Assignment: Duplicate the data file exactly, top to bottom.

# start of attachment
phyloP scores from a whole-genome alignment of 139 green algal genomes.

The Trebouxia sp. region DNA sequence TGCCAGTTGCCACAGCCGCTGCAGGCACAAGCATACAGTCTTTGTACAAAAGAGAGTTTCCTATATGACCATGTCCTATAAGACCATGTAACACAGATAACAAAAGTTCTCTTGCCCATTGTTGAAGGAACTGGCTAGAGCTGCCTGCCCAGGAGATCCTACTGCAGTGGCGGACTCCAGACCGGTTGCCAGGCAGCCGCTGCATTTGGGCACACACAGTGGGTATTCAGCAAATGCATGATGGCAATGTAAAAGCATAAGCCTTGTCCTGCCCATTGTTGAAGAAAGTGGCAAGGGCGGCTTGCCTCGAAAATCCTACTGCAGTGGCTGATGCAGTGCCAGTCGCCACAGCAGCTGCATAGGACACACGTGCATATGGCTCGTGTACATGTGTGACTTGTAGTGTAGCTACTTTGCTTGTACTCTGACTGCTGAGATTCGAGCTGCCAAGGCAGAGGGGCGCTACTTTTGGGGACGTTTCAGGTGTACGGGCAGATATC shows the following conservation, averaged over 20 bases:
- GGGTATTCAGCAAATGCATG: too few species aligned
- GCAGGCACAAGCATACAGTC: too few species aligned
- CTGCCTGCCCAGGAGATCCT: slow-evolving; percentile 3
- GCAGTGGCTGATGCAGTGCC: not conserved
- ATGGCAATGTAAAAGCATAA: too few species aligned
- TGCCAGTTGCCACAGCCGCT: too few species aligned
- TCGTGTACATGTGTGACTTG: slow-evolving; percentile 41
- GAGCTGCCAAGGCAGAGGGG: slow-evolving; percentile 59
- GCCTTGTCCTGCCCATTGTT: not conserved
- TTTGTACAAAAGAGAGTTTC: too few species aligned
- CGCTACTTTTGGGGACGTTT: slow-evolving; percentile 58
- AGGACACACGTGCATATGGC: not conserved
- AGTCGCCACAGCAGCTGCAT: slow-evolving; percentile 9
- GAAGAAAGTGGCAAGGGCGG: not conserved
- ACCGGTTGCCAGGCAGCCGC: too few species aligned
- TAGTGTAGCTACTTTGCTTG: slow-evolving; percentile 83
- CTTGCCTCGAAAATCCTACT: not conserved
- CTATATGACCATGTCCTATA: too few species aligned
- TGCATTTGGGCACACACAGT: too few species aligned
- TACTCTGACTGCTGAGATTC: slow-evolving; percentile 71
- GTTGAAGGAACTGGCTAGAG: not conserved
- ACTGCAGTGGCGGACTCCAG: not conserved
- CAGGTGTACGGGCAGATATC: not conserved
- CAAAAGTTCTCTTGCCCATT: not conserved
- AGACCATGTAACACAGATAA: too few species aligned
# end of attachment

phyloP scores from a whole-genome alignment of 139 green algal genomes.

The Trebouxia sp. region DNA sequence TGCCAGTTGCCACAGCCGCTGCAGGCACAAGCATACAGTCTTTGTACAAAAGAGAGTTTCCTATATGACCATGTCCTATAAGACCATGTAACACAGATAACAAAAGTTCTCTTGCCCATTGTTGAAGGAACTGGCTAGAGCTGCCTGCCCAGGAGATCCTACTGCAGTGGCGGACTCCAGACCGGTTGCCAGGCAGCCGCTGCATTTGGGCACACACAGTGGGTATTCAGCAAATGCATGATGGCAATGTAAAAGCATAAGCCTTGTCCTGCCCATTGTTGAAGAAAGTGGCAAGGGCGGCTTGCCTCGAAAATCCTACTGCAGTGGCTGATGCAGTGCCAGTCGCCACAGCAGCTGCATAGGACACACGTGCATATGGCTCGTGTACATGTGTGACTTGTAGTGTAGCTACTTTGCTTGTACTCTGACTGCTGAGATTCGAGCTGCCAAGGCAGAGGGGCGCTACTTTTGGGGACGTTTCAGGTGTACGGGCAGATATC shows the following conservation, averaged over 20 bases:
- GGGTATTCAGCAAATGCATG: too few species aligned
- GCAGGCACAAGCATACAGTC: too few species aligned
- CTGCCTGCCCAGGAGATCCT: slow-evolving; percentile 3
- GCAGTGGCTGATGCAGTGCC: not conserved
- ATGGCAATGTAAAAGCATAA: too few species aligned
- TGCCAGTTGCCACAGCCGCT: too few species aligned
- TCGTGTACATGTGTGACTTG: slow-evolving; percentile 41
- GAGCTGCCAAGGCAGAGGGG: slow-evolving; percentile 59
- GCCTTGTCCTGCCCATTGTT: not conserved
- TTTGTACAAAAGAGAGTTTC: too few species aligned
- CGCTACTTTTGGGGACGTTT: slow-evolving; percentile 58
- AGGACACACGTGCATATGGC: not conserved
- AGTCGCCACAGCAGCTGCAT: slow-evolving; percentile 9
- GAAGAAAGTGGCAAGGGCGG: not conserved
- ACCGGTTGCCAGGCAGCCGC: too few species aligned
- TAGTGTAGCTACTTTGCTTG: slow-evolving; percentile 83
- CTTGCCTCGAAAATCCTACT: not conserved
- CTATATGACCATGTCCTATA: too few species aligned
- TGCATTTGGGCACACACAGT: too few species aligned
- TACTCTGACTGCTGAGATTC: slow-evolving; percentile 71
- GTTGAAGGAACTGGCTAGAG: not conserved
- ACTGCAGTGGCGGACTCCAG: not conserved
- CAGGTGTACGGGCAGATATC: not conserved
- CAAAAGTTCTCTTGCCCATT: not conserved
- AGACCATGTAACACAGATAA: too few species aligned